In a letter to US President Joe Biden on Wednesday, more than 70 economists and experts, including Nobel Laureate Joseph Stiglitz, urged Washington and other countries to release Afghanistan's central bank assets.
The letter said foreign capitals needed to return the roughly $9 billion in Afghan central bank assets to Da Afghanistan Bank (DAB) to allow the economy to function.
“In order to mitigate the humanitarian crisis and set the Afghan economy on a path toward recovery, we urge you to allow DAB to reclaim its international reserves,” Reuters said, quoting the letter.
The letter, also addressed to US Treasury Secretary Janet Yellen, was signed by 71 economists and academic experts, many based in the United States as well as Germany, India and the United Kingdom. Among them was former Greek finance minister Yanis Varoufakis and Stiglitz, a Columbia University professor who received the Nobel Prize in economics in 2001 and is on the advisory board to the Washington-based think tank the Center for Economic and Policy Research, which organised the letter.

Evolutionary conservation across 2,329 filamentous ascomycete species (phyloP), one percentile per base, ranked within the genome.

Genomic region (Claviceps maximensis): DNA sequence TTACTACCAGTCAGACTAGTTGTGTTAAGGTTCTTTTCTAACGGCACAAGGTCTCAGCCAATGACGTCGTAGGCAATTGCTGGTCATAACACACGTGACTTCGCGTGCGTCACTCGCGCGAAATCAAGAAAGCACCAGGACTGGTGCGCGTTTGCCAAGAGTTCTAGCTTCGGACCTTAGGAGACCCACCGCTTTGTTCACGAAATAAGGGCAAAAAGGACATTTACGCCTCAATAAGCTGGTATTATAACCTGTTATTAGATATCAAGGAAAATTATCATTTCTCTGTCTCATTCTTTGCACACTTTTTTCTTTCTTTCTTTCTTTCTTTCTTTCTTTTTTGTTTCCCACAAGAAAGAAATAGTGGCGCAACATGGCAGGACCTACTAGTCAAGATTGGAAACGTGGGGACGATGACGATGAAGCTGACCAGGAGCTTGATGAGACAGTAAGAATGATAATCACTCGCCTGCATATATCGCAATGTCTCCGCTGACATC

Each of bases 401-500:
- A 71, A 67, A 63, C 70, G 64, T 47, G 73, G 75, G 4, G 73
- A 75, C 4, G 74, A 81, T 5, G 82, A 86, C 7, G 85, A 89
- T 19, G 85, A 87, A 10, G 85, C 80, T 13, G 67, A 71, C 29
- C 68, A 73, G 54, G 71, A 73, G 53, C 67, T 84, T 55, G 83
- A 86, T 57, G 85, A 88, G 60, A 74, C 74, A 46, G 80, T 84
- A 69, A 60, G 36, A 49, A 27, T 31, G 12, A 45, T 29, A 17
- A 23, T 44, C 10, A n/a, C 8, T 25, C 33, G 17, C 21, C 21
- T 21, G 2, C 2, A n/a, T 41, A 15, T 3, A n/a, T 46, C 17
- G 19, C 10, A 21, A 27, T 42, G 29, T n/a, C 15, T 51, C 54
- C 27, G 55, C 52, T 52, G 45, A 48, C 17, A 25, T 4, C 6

According to the letter, Afghanistan's economy has plunged deep into crisis since the Islamic Emirate took over almost a year ago as foreign forces withdrew.
Economists said the country is severely hampered by the inability of its central bank to function without access to its reserves.
Officials of Da Afghanistan Bank said that if the frozen assets of Afghanistan are released, the bank has the ability to manage them.
"This is Afghans' money, we are prepared for a third department to oversee it, and we are aware of its uses. What more can you say about the central bank's independence? We totally agree with the investigation of money and its use in accordance with the law, the financing of terrorism, and the application of the drug legislation,” said Lutfulhaq Noor Pesarlai, a senior advisor of the bank.
Nearly seven billion dollars of Afghan assets are kept in the United States of America, and half of this money is waiting for the court's decision on whether it will be handed over to the victims of the 9/11 attacks or not.
Meanwhile, some economists believe that this money should not be spent on government expenses.
"Foreign reserves greatly benefit a nation, especially the central bank, in terms of exchange rate risk. There is no need to exchange one's own currency with a reserve currency to conduct transactions,” said Siyar Quraishi, an economist.
"One thing is clear, though—and this is connected to how the usage of nine billion dollars is managed—it will really have its effects on the Afghan economy, but short-term,” said Sayed Masoud, another economist.
Afghanistan's foreign reserves have been frozen in thirteen banks and eight countries.